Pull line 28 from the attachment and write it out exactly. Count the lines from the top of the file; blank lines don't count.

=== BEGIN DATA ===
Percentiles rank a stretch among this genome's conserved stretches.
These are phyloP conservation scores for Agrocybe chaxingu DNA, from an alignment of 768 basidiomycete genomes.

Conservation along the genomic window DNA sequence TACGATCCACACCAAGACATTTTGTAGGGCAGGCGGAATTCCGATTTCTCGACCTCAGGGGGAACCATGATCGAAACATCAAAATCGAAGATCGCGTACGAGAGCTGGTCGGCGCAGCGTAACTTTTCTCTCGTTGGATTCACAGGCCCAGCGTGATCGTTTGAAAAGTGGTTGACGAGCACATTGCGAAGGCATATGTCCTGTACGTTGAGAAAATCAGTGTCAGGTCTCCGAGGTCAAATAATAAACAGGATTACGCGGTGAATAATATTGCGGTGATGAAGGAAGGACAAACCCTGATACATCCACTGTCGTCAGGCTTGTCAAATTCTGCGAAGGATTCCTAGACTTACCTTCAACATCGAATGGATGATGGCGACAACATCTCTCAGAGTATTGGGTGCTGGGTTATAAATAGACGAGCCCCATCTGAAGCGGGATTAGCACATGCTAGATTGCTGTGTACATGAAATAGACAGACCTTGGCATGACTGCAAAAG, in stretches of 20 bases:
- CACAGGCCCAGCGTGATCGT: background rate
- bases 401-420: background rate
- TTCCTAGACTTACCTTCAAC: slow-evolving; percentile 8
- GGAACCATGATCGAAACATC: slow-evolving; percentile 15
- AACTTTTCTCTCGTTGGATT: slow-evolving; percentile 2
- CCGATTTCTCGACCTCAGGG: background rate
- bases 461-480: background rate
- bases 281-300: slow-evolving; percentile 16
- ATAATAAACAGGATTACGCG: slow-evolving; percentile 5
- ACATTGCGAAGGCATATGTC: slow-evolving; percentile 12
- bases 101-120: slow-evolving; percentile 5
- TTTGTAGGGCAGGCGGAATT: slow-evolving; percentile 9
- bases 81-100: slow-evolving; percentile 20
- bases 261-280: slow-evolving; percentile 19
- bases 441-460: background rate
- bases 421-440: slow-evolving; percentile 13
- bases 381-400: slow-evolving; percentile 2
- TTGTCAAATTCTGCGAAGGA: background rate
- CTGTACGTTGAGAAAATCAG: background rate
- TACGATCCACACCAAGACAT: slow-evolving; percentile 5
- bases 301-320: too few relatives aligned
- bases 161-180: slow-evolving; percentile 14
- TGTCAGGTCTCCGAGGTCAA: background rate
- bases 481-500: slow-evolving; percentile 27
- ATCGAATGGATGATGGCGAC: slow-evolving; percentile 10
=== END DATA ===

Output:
- ATCGAATGGATGATGGCGAC: slow-evolving; percentile 10